The more I learn about food labeling in this country, the more I distrust them. Food labeling is not the nutrition label detailing the ingredients, calories, and serving size. Food labels are the little badges proclaiming the extra omega-3 or the vitamins added to the food product after processing.

Food labels - making a mountain out of an anthill

Food companies love telling you how their product will make you healthier. Almost every food company is represented by a trade association or PR department that promote their food product as healthy or "cool."

The trade association or PR department can take the results of a single nutrient research and make board claims that their food product contains the beneficial nutrient in their ads and lobby for the right to make the claim on their food label. Of course the other micro-nutrients in whole foods are ignored because their fortified food product is just as good (or at least that is what they want you to believe).

The first thing that comes to mind about misleading food labels is the confusion on soy. Soybeans contain isoflavones that help with menopausal symptoms. Food companies are able to extrapolate that since soybeans contain isoflavones, then isolating soy isoflavones in the pill form will produce the same result. The soy products eaten in Asian cultures are simply processed from grinding, precipitation, and fermentation where little of the soy ingredients are modified. Isolated soy isoflavones in the pill form or on a granola bar do not have the same health benefit as eating tofu or edamame.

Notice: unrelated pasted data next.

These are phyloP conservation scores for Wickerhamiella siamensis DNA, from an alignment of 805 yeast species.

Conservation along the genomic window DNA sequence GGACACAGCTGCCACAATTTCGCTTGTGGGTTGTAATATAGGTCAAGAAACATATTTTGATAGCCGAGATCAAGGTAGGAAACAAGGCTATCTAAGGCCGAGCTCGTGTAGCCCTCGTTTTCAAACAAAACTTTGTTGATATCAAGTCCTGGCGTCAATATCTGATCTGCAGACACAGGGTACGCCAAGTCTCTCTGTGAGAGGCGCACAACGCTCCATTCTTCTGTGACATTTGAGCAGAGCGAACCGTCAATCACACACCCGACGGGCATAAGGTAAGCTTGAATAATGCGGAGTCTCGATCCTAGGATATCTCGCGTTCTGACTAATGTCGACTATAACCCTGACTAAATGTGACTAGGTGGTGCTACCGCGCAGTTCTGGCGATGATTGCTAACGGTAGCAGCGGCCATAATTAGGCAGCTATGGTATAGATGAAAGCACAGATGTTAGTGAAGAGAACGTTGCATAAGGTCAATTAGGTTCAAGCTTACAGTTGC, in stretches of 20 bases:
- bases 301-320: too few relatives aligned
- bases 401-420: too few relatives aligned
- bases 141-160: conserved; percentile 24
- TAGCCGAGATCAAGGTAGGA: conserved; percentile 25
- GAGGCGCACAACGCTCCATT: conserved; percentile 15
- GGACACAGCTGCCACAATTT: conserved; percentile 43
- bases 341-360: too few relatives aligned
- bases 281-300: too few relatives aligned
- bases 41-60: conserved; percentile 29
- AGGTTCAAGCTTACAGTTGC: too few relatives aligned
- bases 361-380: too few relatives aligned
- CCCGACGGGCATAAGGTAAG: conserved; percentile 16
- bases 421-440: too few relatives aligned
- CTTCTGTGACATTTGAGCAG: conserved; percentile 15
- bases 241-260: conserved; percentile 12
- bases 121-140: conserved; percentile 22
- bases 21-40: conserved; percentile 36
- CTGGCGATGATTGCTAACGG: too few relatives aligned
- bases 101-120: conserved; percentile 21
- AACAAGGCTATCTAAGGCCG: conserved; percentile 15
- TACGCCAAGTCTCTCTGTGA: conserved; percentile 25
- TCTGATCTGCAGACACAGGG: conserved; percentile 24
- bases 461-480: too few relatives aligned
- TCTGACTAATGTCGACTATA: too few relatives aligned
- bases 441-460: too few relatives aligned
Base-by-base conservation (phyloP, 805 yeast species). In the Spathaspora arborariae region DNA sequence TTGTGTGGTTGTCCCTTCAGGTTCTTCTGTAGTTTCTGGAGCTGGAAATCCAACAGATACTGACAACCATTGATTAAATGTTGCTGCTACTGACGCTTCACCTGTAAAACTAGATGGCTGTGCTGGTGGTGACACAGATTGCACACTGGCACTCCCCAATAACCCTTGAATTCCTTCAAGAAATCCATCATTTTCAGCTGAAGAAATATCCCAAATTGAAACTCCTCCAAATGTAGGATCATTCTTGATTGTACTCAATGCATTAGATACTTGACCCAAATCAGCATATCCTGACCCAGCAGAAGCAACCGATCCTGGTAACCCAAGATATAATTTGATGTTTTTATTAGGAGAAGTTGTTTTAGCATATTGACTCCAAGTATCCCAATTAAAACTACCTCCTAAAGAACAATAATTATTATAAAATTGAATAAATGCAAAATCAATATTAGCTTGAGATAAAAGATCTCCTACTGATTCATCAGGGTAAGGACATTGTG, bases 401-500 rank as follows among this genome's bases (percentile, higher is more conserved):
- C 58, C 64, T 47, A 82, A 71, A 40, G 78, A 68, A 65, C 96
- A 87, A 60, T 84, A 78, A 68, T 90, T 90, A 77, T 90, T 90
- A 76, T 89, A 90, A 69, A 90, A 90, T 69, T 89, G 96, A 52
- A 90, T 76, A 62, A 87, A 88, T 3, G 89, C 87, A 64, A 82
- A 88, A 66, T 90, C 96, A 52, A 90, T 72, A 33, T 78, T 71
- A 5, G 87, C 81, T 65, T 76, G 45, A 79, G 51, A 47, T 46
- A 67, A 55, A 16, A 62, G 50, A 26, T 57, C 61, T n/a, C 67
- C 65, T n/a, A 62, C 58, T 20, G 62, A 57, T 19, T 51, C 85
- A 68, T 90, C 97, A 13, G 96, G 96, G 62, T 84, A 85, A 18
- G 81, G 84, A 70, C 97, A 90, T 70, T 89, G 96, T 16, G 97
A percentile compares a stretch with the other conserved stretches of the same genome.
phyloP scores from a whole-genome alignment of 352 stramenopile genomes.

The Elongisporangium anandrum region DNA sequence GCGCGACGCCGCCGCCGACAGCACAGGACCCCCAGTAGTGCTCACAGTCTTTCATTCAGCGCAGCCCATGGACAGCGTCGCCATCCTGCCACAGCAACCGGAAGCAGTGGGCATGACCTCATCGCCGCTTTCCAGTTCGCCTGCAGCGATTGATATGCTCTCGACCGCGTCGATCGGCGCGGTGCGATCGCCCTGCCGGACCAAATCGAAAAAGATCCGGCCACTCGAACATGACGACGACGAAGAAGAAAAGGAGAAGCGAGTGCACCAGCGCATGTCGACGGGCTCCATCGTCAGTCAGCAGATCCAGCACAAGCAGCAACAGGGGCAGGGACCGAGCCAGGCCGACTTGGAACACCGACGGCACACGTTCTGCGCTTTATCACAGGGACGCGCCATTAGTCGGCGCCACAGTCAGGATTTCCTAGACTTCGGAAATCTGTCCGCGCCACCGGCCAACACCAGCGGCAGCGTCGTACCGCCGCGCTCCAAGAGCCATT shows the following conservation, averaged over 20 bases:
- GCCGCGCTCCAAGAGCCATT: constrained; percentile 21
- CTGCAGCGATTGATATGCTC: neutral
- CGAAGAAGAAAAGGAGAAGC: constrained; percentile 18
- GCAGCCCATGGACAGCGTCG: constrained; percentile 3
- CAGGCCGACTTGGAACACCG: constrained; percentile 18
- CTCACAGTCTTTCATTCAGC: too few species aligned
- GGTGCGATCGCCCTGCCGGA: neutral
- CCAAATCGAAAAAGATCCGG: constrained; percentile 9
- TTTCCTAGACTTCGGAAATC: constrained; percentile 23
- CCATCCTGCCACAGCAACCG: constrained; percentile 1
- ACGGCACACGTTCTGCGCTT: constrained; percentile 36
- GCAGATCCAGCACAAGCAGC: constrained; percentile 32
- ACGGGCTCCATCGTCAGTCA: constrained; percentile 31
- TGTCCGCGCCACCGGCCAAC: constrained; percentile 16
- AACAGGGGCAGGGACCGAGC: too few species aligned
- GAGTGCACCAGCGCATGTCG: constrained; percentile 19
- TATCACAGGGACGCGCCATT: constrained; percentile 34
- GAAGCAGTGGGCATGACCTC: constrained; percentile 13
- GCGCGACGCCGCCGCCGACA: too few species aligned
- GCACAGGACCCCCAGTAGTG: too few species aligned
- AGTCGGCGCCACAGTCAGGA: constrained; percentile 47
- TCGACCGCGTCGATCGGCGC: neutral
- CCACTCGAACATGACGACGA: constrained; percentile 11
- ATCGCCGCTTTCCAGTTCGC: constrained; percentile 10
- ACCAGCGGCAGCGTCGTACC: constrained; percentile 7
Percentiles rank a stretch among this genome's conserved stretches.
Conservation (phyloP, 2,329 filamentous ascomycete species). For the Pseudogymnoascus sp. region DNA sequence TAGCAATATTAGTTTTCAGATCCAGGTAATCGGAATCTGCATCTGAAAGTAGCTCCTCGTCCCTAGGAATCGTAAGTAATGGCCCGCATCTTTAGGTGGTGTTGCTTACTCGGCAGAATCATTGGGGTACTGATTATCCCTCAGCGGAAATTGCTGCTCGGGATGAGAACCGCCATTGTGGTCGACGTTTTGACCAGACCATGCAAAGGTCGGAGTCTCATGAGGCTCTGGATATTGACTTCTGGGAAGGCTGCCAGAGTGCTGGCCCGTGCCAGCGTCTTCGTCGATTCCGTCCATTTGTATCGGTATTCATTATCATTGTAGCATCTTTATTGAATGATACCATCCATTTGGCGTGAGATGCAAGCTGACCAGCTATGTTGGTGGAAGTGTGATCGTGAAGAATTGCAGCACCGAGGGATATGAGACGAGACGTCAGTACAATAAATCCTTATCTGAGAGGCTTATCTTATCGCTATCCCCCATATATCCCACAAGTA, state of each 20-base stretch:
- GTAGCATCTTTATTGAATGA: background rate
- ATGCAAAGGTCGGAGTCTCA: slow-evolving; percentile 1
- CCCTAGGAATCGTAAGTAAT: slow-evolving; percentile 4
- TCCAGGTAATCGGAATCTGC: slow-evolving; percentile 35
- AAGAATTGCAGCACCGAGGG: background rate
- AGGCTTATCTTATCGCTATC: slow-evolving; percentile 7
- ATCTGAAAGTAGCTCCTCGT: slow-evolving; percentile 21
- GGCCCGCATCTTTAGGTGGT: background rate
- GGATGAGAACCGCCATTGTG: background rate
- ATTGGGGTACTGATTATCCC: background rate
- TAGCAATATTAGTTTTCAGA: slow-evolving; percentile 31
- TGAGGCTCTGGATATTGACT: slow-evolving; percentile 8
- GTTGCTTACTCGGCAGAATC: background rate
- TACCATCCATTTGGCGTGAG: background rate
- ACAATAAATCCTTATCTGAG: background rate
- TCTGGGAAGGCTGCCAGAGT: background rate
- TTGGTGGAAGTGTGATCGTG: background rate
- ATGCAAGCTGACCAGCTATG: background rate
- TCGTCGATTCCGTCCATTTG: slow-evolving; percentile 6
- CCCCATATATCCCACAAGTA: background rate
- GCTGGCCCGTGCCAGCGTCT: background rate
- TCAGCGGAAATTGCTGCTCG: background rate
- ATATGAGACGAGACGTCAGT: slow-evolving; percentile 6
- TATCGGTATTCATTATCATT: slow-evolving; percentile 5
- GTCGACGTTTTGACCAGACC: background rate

Food companies love moderation

If a food product is not labeled as "bad" or "good" then it means there is no medical reason to restrict it from your diet. The advice to "eat everything in moderation" is a slogan that the food companies love to repeat. Moderation means different things to organizations and people. Moderation might mean ice cream every evening to you, but once a month to a dietitian.

Government agencies and watchdog groups do not have the money to compete with food companies promoting healthy claims on their food labels. They might be able to prevent food companies from putting outright lies on their food packaging, but they cannot afford ad campaigns educating the general public. The budget of most government agencies and watchdog groups only allow them to print a few pamphlets and set up a website. Food companies are rubbing their greedy hands together in anticipation of the profits from your food confusion.

Eat more vegetables is boring

What make more headlines --- discovering that a single nutrient such as omega-3 fatty acid can prevent heart disease or a life time of eating more vegetables? You know that eating more vegetables and exercising regularly is the key to good health. But it is much easier to take an omega-3 pill after a steak dinner to reduce inflammation in your body. Easier is not always better, but the food labels sure want to make you think so. The next time you are at the grocery store, be skeptical of food labels. Read the nutrition label and the ingredient list instead.